A: I have no doubt they will be adopted. I have no doubt I will not live to see it. I have no doubt that between now and then we will have an ever more abusive “health care delivery system” until it implodes. Worried Sick is my attempt to circumvent the last.
### This interview may be reprinted in part or in its entirety with the following credit: An interview with Nortin M. Hadler, M.D., author of Worried Sick: A Prescription for Health in an Overtreated America, University of North Carolina Press, June 2, 2008). The text of this interview is available at www.ibiblio.org/uncp/media/hadler.PUBLISHING DETAILS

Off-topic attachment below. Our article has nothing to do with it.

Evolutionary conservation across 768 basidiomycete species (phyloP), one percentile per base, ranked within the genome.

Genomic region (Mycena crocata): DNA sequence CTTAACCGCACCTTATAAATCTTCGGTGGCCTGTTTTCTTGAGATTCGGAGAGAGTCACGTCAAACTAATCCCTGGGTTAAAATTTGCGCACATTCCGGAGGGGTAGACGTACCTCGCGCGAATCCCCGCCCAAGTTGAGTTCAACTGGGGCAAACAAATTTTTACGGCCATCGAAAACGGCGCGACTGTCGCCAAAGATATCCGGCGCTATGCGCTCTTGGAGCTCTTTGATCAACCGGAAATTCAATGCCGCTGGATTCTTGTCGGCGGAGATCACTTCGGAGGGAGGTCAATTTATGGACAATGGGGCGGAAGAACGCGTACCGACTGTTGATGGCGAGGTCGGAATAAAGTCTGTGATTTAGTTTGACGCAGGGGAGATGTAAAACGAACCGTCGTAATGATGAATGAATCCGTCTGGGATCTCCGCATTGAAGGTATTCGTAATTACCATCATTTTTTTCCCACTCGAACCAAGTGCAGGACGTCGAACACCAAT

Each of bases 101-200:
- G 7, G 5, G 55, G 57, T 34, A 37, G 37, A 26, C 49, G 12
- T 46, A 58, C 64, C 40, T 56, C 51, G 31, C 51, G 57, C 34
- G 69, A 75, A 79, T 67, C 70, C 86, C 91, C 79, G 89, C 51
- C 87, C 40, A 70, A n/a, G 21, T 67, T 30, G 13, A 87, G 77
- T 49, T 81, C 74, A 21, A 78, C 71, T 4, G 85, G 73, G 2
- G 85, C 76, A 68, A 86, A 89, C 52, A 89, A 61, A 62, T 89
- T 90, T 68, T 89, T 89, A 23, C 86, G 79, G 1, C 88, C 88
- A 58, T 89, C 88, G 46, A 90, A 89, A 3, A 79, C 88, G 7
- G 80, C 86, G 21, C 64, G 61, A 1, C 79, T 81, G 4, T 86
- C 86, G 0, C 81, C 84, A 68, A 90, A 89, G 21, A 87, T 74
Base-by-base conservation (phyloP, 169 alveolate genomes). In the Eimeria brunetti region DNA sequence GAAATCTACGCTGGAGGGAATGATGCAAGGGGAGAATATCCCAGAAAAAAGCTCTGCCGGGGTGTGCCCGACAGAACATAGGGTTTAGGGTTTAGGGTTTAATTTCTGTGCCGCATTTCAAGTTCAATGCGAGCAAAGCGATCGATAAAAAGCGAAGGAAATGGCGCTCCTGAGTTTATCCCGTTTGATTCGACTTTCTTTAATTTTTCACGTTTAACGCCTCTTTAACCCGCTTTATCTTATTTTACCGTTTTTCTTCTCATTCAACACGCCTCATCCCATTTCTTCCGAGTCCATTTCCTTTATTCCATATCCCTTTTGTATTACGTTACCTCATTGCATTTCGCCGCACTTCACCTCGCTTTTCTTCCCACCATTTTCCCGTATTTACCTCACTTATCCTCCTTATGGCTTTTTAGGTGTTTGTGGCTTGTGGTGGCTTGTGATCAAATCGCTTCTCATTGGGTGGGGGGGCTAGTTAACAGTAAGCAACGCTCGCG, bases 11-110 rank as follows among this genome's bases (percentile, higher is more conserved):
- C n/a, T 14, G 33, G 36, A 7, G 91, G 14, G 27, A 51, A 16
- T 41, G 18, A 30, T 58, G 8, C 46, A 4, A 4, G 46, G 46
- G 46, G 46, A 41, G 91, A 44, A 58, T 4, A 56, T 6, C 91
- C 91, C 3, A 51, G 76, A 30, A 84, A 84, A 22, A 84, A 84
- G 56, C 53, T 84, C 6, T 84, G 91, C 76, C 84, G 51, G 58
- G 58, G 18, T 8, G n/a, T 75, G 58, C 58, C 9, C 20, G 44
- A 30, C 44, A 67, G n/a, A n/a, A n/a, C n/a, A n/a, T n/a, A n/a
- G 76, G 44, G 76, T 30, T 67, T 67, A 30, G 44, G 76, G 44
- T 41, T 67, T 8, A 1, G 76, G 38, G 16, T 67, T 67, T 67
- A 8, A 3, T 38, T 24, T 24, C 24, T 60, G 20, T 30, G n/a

ISBN 978-0-8078-3187-8, $28.00 hardcover Approx. 392 pp., 12 tables, supplementary readings, bibl., index Publication date: June 2, 2008 The University of North Carolina Press 116 South Boundary Street, Chapel Hill, NC 27514-3808 1-800-848-6224 (orders), 919-966-3829 (fax)